In reality, however, things are not so simple. The BJP is much more ambivalent than you would expect. Within Gujarat, Narendra Modi has so completely alienated the party hierarchy that many leaders have defected and insiders are hoping that the BJP actually loses. At the Centre, a Modi victory is perceived as a threat to the existing order and a dangerous portent for the succession. The RSS, which, a simplistic assessment would suggest, should back a Hindu right-wing policy, has no enthusiasm for Modi and many of its frontal organisations are working against him.
For liberals, the choice should also be simple. There are two ways of characterising Modi’s behaviour. You can believe, as I do, that he is a mass murderer whose administration sponsored the pogrom against Muslims in 2002. Or, you can take the more charitable view and say that while it is true that Muslims were massacred in the riots, there is no conclusive evidence to prove that Modi ordered the killings. But even if you take that view, you still cannot deny that he fought the election that followed those riots on a communal agenda and by seeking to link every Indian Muslim with Pakistan.
Either way, it’s hard to see how any liberal can support a man who, at best, exploited communal conflicts and, at worst, is a mass murderer.
Except that many liberals are taking a somewhat more ambiguous line. They say that Modi has been an efficient chief minister and that development in Gujarat has progressed at an impressive pace. It may be true, they concede, that he spread communal hatred, but the way forward is to forgive the past and to focus on the future. It may suit us, sophisticated, urban liberals, to call Modi names. But the best hope for Gujarat lies in forgetting the divisions of 2002 and in building a more unified — and certainly, more prosperous — society.
Even the Congress’s position is not as simple as one would expect. The Congress claims to be a liberal, secular party that stands for the protection of minorities. So, surely, the way ahead is to fight Modi on a secular agenda?
Not quite. The Congress’s Gujarat unit has actually played down the massacres of 2002 in its campaign and is unwilling to confront Modi on the communal issue. The state unit believes that to fight the election on the basis of Hindu-Muslim tensions is to play into Modi’s hands. Once the communal issue is raised, Hindus will unite behind Modi.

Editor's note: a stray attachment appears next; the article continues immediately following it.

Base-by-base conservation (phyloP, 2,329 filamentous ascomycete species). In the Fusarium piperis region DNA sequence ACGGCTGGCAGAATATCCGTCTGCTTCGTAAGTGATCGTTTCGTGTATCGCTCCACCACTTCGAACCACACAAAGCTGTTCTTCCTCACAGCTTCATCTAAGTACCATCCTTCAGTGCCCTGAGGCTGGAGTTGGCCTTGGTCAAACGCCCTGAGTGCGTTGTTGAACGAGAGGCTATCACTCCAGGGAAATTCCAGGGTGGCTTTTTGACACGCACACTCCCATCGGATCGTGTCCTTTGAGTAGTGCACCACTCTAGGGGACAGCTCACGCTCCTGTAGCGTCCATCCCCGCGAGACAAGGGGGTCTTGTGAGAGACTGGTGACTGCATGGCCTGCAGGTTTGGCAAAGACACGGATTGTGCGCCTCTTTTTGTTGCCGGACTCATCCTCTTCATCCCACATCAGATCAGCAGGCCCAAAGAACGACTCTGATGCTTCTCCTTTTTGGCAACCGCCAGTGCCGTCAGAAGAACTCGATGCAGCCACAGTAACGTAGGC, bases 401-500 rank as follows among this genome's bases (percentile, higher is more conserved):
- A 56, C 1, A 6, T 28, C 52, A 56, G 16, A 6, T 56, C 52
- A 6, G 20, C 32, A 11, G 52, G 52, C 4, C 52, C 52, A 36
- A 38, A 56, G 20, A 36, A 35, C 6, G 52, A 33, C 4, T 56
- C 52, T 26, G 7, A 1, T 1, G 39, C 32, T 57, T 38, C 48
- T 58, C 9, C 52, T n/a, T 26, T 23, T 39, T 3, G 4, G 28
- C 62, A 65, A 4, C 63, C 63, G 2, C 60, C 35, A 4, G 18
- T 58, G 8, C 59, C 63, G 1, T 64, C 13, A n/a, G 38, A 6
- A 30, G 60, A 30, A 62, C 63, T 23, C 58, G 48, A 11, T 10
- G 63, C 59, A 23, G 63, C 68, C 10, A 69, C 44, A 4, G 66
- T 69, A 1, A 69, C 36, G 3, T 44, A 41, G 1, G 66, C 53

Having ditched secularism as an election plank, the Congress’s state unit has fallen back on the time-honoured ploys of Indian politics. It has played the caste card and has sought to encourage rebellion within the BJP. It does not care that many of those it has welcomed into its ranks and whose cause it has advanced were Hindutva hardliners in the pre-Modi era when Gujarat was regarded as the RSS’s laboratory of Hindutva. As far as the Congress is concerned, all that matters is to defeat Modi at any cost.
To these paradoxes, add some more. The conventional view of Modi is that he is a Hindutva hero. It is true that he represents an aggressive brand of Hindu politics, but it’s very different from the kind of Hindutva that the likes of LK Advani have espoused since the mid-1980s.
Advani’s view of Hindus is that they are tolerant, mild-mannered people, who have been driven to anger by the favours shown to Muslims by vote-hungry politicians. At almost every forum, Advani re-emphasises that he has nothing against Muslims and repudiates the notion that they have pro-Pakistani sympathies.
In Advani’s Hindutva, the target is not the average Muslim, but the pseudo-secular establishment whose pursuit of vote-bank politics has left Hindus feeling like second-class citizens in their own country. If you need a visual representation of this brand of Hindutva, then Advani, the walking-talking embodiment of RK Laxman’s Common Man is the best symbol: a patient man who believes in tolerance but whose patience is at an end because of the tricks that politicians have played on Hindus.